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Home Label Interview Bass Planet Collective: Label Profile

Bass Planet Collective: Label Profile

by Arad Javaheri
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We had the pleasure of interviewing Denis, Joe, and Theo of Bass Planet Collective, a Toronto based label with a focus on showcasing the best rising bass music producers.

How did Bass Planet Media start out and when was the Bass Planet Collective label introduced?

Denis: Bass Planet Media started as a place to catalog all of our best rave videos that were taking up too much space on our phones and a great plus was that we got to share them with other people. The page started to get some tracking and we started to take it semi-seriously for a while and we were posting a lot of videos. About two years ago a former team member mentioned that we should take things in a different direction and begin to take it more seriously. At the time it was a big step for us but it was the best decision we ever made.

We started hitting up local people in Toronto that do shows and we got a couple of opportunities to shoot and take some videos. From there things began to escalate including the collective which started last year in January. Started as a trial run and it wasn’t till October that we started taking it head-on. We started the transformation of a video posting platform to something that could potentially be a dream career.

 

As a label, your own taste of music plays a factor in the artist you sign and singles you release. Tell us a little bit about your musical background. What genres do you guys hope to cover?

Joe: We started with listening to more generic dubstep that everyone is accustomed to. Our taste has definitely evolved over the years. We first got into dubstep in 2015/16. We were strictly listening to dubstep at the time but our taste began to grow and started listing to drum and bass, half Time, and riddim. Riddim has been around for awhile but it started becoming very popular around 2017 and that really caught our attention and has become a focus the last couple of years. Subgenres of riddim such as future riddim are really catching our attention right now.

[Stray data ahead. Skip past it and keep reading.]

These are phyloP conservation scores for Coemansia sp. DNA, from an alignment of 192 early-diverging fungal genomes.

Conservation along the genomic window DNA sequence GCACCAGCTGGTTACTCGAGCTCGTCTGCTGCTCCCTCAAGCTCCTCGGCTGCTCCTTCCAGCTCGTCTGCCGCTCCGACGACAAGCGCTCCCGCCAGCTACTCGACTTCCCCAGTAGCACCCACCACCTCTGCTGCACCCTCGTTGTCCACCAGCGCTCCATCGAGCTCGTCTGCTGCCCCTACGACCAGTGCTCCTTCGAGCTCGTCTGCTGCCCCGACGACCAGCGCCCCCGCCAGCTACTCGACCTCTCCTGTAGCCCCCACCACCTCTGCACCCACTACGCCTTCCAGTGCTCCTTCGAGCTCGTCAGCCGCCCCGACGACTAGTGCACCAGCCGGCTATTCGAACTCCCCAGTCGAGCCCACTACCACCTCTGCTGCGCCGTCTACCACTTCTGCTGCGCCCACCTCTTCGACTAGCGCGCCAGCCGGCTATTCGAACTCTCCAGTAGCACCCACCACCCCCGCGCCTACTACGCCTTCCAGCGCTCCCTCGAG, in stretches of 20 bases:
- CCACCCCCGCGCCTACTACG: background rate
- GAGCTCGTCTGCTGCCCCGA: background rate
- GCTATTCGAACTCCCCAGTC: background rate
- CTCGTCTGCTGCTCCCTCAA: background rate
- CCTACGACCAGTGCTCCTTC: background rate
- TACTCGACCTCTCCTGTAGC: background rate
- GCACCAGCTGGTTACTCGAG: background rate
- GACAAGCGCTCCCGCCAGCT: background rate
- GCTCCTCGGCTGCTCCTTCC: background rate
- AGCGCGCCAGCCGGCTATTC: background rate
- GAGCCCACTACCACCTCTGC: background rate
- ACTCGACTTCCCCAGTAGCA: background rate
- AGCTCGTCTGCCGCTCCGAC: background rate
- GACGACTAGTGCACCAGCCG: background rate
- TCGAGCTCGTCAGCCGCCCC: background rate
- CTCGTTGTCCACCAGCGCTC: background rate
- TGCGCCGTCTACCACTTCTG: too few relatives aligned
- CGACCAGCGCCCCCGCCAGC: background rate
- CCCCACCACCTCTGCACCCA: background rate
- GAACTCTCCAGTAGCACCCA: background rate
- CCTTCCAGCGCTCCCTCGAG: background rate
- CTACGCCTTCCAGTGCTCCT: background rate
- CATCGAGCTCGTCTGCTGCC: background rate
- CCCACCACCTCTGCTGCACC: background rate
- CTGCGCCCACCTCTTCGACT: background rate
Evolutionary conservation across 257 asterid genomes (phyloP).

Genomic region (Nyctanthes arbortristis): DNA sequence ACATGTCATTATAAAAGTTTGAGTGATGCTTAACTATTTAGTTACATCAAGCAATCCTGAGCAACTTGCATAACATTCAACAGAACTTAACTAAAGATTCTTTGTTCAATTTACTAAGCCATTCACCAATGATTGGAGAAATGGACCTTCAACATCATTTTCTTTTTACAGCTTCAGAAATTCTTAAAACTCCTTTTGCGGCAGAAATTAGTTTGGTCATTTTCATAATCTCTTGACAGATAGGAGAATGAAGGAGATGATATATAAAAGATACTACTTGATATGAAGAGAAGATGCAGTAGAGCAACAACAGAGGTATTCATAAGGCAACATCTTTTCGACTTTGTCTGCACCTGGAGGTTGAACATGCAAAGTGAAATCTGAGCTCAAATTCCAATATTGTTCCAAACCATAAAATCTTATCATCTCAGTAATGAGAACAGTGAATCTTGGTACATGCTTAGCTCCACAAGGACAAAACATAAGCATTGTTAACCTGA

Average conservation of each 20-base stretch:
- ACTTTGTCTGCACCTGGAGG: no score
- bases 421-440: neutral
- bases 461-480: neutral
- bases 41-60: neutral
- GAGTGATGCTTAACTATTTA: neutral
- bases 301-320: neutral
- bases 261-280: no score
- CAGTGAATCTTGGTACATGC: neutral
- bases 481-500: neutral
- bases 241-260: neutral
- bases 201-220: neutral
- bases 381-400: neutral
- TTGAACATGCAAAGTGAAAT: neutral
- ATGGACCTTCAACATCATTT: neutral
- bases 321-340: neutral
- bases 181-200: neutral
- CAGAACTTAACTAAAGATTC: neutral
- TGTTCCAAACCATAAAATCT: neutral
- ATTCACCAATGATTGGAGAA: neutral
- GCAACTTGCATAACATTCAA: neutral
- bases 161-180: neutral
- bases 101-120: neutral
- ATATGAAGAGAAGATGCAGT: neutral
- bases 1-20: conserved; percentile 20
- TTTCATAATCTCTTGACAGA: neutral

Theo (Bass Planet’s Graphic Designer) how do you go about creating a vibe around the EPs you work on?

Theo: The first step is usually brainstorming a big, swinging, weird idea with the team. After that we do our best with the resources we have to stay as true to that original concept as possible. My favorite part of working on these ideas is collaborating with the team and bridging our knowledge together.

As a Toronto based label, how does your home city have an effect on the artist you guys are working with and the music you want to release?

Theo: We are in an interesting spot because a lot of our connections are based online due to covid. We do always try to rep Toronto but on the SYZYGY EP we have artists from Asia, Europe, and South America.

Denis: We are always here to push and support local Toronto artists but we definitely extend into international territory.

As you guys are scouting artists from around the world what differences do you see in the bass music being produced in each region?

Denis: The riddim scene has been booming in South America. They have their own crews and sounds. If you listen to Motar – Jazzero on our EP, Who Is Brian mentioned in his YouTube

review that you can hear the Latin influence in his music, and with future riddim that is blowing up everywhere I feel like some of the leading people are from Asia. That region seems to be experimenting a lot with this new futuristic, melodic, I don’t know how better to describe it but neo-Tokyo sound.

 

What are some of your goals in the coming years?

Dennis: We have some amazing plans that we can’t really give too much away yet but we are working on building a strong network. Our main focus will be to expand our main audience worldwide and shift our content from only rave videos to a multitude of different things (music, merch).

Theo: Translating our community from online to live experiences and working on new techniques within our audiovisual projects.

Dennis: For me and Joe, EDM started with the mainstream sounds. Tiesto, Avicii. At the time we were hunting for great tracks. Around grade 12 Theo and I became best friends. When we first met Theo playfully poked fun at me for being a fan of the mainstream sounds, and he was right. Shortly after that Joe’s girlfriend introduced me to Joe at an event. That night Joe and I spent the whole night looking for a track we heard at the event. The track ended up being Deadmau5 – The Reward Is Cheese (Nom De Strip Remix). That kind of encapsulated what we are here at Bass Planet. We’ve been hunters of music forever and Bass Planet has been an excuse to showcase our passion to a bigger audience.

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